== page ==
Cellular Models of Osteocytes
The most frequently used cell line in osteocyte research is the MLO-Y4 line. These cells were derived from the long bones of female mice and immortalized using an SV40 T-cell antigen coupled to the osteocalcin promoter (60). MLO-Y4 cells are mechanosensitive, as studies utilizing fluid shear stress have demonstrated robust increases in intracellular calcium currents, ATP production, and release of prostaglandin E2 (PGE2) and nitric oxide (NO) (61–63), all of which are essential components of the osteocyte response to mechanical stimulation. Additionally, they express large amounts of connexin 43 (Cx43) and produce a dendritic network. In response to short-term unidirectional and oscillatory fluid flow, MLO-Y4 cells increase RANKL expression while greatly increasing OPG expression, resulting in a decrease in the RANKL/OPG ratio (64, 65). This finding may indicate that osteocytes respond to loading by reducing osteoclast activity through paracrine signaling. Importantly, MLO-Y4 cells do not typically express Sost, a potent inhibitor of bone formation by osteoblasts. This shortcoming is also noted in MLO-A5 cells, a model of late transitioning osteoblasts (66). Interestingly, long-term fluid shear may increase Sost expression in MLO-Y4 cells despite their lack of natural Sost expression, although conflicting evidence exists (67, 68). In terms of anabolic functions, conditioned media taken from MLO-Y4 cultures increases alkaline phosphatase (34) and osteocalcin (OCN) expression in osteoblasts, indicating the presence of additional secreted factors that increase osteoblast activity (69).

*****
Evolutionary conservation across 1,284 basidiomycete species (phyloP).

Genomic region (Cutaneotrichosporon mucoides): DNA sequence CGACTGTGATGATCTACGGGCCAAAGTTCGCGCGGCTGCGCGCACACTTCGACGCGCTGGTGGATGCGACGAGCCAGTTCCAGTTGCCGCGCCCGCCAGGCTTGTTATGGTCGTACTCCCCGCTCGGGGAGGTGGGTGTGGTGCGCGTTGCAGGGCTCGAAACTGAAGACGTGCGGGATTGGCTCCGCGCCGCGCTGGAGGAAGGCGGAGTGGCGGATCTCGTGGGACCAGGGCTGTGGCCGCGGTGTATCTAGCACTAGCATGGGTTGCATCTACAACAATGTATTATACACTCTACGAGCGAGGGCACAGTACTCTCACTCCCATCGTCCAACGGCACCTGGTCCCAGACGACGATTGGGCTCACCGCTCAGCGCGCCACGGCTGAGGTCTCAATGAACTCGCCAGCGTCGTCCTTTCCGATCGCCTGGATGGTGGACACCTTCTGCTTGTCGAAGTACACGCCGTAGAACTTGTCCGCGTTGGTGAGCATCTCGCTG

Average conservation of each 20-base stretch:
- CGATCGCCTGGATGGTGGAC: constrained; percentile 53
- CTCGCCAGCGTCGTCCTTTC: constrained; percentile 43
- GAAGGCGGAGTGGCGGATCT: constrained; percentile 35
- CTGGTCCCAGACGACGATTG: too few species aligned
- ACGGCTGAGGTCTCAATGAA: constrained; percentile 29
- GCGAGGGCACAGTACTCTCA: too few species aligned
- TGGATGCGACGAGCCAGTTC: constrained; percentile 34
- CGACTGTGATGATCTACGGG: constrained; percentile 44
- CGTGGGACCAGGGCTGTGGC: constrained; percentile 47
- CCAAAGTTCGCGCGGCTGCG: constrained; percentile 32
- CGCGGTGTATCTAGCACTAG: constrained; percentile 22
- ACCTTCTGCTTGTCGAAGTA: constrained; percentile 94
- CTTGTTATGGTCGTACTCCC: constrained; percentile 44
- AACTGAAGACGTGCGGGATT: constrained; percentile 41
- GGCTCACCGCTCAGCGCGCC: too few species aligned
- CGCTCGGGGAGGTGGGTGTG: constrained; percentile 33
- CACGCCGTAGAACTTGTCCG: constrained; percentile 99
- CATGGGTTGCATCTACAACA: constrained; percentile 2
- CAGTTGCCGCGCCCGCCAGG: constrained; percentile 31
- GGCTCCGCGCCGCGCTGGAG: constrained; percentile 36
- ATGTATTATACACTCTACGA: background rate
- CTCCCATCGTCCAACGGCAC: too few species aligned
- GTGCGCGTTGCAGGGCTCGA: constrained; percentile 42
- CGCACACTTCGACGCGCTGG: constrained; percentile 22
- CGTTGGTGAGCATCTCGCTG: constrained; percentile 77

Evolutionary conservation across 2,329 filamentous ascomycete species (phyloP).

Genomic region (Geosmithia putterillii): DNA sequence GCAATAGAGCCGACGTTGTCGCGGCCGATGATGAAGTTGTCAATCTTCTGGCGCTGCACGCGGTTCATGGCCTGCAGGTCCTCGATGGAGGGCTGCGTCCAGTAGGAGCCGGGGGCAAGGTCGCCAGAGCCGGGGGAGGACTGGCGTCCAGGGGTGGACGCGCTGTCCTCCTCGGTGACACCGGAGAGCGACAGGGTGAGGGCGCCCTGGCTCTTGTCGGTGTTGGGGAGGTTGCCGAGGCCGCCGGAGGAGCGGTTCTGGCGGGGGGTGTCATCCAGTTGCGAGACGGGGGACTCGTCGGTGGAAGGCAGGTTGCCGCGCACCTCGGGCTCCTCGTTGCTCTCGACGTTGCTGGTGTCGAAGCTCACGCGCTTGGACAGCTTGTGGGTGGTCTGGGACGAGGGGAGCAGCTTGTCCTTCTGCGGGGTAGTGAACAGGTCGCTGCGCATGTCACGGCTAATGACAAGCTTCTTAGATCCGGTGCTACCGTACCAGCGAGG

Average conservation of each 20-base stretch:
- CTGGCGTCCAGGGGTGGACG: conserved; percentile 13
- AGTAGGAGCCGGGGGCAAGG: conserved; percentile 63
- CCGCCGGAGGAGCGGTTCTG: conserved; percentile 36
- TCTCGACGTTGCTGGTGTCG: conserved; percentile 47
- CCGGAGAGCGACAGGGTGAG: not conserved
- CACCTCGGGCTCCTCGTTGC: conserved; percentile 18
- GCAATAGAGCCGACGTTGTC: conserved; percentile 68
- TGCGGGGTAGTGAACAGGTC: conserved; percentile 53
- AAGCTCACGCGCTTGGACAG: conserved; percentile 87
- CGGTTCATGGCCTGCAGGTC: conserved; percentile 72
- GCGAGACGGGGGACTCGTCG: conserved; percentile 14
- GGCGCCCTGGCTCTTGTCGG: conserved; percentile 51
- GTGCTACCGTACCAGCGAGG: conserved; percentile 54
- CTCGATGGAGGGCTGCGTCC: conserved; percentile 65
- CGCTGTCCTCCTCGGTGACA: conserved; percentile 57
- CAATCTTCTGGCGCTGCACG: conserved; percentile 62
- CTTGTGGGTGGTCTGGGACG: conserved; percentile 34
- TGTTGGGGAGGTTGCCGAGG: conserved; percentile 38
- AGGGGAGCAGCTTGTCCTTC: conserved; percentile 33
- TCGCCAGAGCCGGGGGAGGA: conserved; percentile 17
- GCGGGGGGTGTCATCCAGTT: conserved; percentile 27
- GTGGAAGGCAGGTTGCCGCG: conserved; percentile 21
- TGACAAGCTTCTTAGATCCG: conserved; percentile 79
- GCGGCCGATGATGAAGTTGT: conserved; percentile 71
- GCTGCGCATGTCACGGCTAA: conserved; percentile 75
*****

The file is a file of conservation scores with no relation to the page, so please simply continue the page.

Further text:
Two models of differentiated osteocytes are the Ocy454 and IDG-SW3 cell lines. Each of these lines utilizes an interferon-γ-driven T-cell antigen promoter to induce immortalization followed by temperature-driven differentiation. The mechanical response of Ocy454 cells to fluid shear are more variable than MLO-Y4 cells, with fewer cells demonstrating increased calcium currents with occasional high magnitude calcium waves (70). Unlike MLO-Y4 cells, Ocy454 osteocytes express abundant DMP1 and Sost, and Sost expression can be lowered by fluid shear (68). Increasing the duration of fluid shear gradually increases Sost expression and the RANKL/OPG ratio in both lines (68). Like Ocy454 cells, the IDG-SW3 cell line expresses classic osteocytic genes when they reach maturity. In the early stages of differentiation, IDG-SW3 cells express osteoblastic genes including ALP and type I collagen (col1a1) (71). As they transition into early osteocytes, dentin matrix protein 1 (DMP1), matrix extracellular phosphoglycoprotein (MEPE), and phosphate-regulating neutral endopeptidase (Phex) levels increase (71). Finally, as late osteocytes, IDG-SW3 cells begin expressing high levels of Sost and fibroblast growth factor 23 (FGF23), demonstrating their utility in studying osteocyte paracrine and endocrine signaling (71).
While osteoblasts and osteoclasts are the classic cell types involved with forming and shaping bone, emerging research has demonstrated that many of the cues that drive these cells may also trigger osteocytes to participate in these functions. The process of bone matrix alteration by osteocytes is currently known as perilacunar remodeling (PLR), a concept that is gaining popularity in the bone community. Utilizing the idea that osteocytes also modify their activity in response to cues that would normally change bone mass, we next examine how bone-altering signals may modify osteocyte function to alter their surrounding extracellular matrix using the aforementioned in vitro models.
Osteocyte Responses to Endocrine, Paracrine, and Mechanical Stimuli